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Hello, I've dismantled a indoor/outdoor thermometer and I'd like to hack it and take control of it via Arduino.

Will it be possible to "take" control of the screen and read the sensors? Won't be a problem to remove the sensors to easily fit them on the arduino, but I'm puzzled about how to drive the liquid crystal display.

So here is the "thing" :



1. Just a switch that change the unit from celsius to fahrenheit
2. Switch to show Min temperature
3. Switch to show Max temperature
4. Unknown and unlabeled, what is this guy?
5. Resistor (S8050)
6. Switch to turn on a led for backlight illumination
7. Temperature sensor
8. I believe a Microprocessor?

Now, most of the things in the list can be ignored I believe, but how can I take control of this display?
All this run on a single AAA 1,5V battery, will the Arduino with his 5V just burn this out?

Thanks for help!
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4 is a crystal oscillator.  5 looks like a transistor, not a resistor.  :-)  8 is most decidedly a microprocessor.

You're not going to be able to cooperate with the existing micro, so you may as well plan on removing that and replacing it with the Arduino.  Before you do that, you need to analyze the signals going around and determine what voltage level is "safe".  If the temp sensor and transistor both have readable part numbers, look up datasheets and find out how to power them.  Trace the circuit and find out what connects to what.

This isn't trivial, and you'll probably ruin at least one while you figure it out.  If you're OK with that, dig in and next time "don't do that", whatever it is you did to break the first one.  ;-)
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The whole thing is powered by 1 AAA battery, so I believe 1,5 volts?

The only thing with a part number is the transistor, how can I "analyze" the flow of information within the board?
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Hi,

When I have been using simmular things in the past, to trace them out, I use a battery such as a 9V one and a resistor, but in this instance I would not reccomend using this approch, I would in this instance use a AAA battery so that you can be fine with the (logical) voltage levels.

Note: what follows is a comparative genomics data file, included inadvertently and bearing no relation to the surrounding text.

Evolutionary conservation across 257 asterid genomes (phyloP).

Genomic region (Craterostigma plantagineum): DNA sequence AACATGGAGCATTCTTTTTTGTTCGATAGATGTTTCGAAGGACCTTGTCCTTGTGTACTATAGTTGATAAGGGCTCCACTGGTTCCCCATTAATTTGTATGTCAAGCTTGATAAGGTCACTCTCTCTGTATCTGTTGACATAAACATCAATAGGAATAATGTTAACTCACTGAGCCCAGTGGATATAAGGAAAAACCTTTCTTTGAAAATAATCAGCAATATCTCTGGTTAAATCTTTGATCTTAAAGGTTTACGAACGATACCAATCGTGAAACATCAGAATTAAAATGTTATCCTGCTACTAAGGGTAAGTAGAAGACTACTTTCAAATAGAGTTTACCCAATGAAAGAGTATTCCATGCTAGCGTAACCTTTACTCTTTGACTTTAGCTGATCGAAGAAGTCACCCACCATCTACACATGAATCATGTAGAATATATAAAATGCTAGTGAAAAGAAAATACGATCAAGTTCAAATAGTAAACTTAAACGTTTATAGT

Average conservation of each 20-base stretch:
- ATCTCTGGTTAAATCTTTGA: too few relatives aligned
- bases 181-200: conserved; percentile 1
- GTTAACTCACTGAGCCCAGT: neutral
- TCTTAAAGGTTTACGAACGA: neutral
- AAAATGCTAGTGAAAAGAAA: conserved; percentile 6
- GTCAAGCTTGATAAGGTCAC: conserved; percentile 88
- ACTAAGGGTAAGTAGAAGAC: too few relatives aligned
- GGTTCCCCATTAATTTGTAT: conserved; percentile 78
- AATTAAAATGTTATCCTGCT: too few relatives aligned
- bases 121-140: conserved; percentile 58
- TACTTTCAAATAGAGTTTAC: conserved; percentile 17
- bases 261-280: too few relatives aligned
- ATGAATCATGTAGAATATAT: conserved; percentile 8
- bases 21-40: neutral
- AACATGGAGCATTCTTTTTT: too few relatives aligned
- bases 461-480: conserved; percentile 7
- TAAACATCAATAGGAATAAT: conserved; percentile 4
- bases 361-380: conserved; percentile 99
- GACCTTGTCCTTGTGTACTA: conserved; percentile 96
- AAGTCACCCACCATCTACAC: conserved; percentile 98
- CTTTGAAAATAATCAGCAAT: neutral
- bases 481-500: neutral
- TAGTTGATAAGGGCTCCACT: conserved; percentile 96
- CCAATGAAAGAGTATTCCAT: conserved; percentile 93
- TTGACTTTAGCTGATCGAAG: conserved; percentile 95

Now in order to test the displays (I do this with 16 segment / 7 segment displays) I pic one of the "pins" as a ground and run the positive across the other pins and make note of the result.

If you get a segment flash, this is a good sign it means you have the ground right (most of the time).

If you get nothing, it could be one of two things, 1st is that you havent got the ground / power right (most common), or the didplay is fried, not often the case, deffinately if you do it quick.

Once you have these you can drive the display as you want.
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Once you have these you can drive the display as you want.

Not really - bare LCDs use an AC signal, not DC. If you apply DC (for longer than the brief instance you mention), you end up destroying the LCD (well, that segment). PWM'ing the signal won't be enough, either (as that only fluctuates between 0-5 volts DC); what you would need to do (minimum) would be to bias the signal in the negative direction by 2.5 volts to get it to fluctuate between -2.5 and 2.5 volts; depending on the display, this may or may not be enough to drive the segments (and thus an amplification stage would be needed).
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Once you have these you can drive the display as you want.

Not really - bare LCDs use an AC signal, not DC. If you apply DC (for longer than the brief instance you mention), you end up destroying the LCD (well, that segment). PWM'ing the signal won't be enough, either (as that only fluctuates between 0-5 volts DC); what you would need to do (minimum) would be to bias the signal in the negative direction by 2.5 volts to get it to fluctuate between -2.5 and 2.5 volts; depending on the display, this may or may not be enough to drive the segments (and thus an amplification stage would be needed).

Really, that is news to me, I has assured they were DC in the past. Everyday is a school day.
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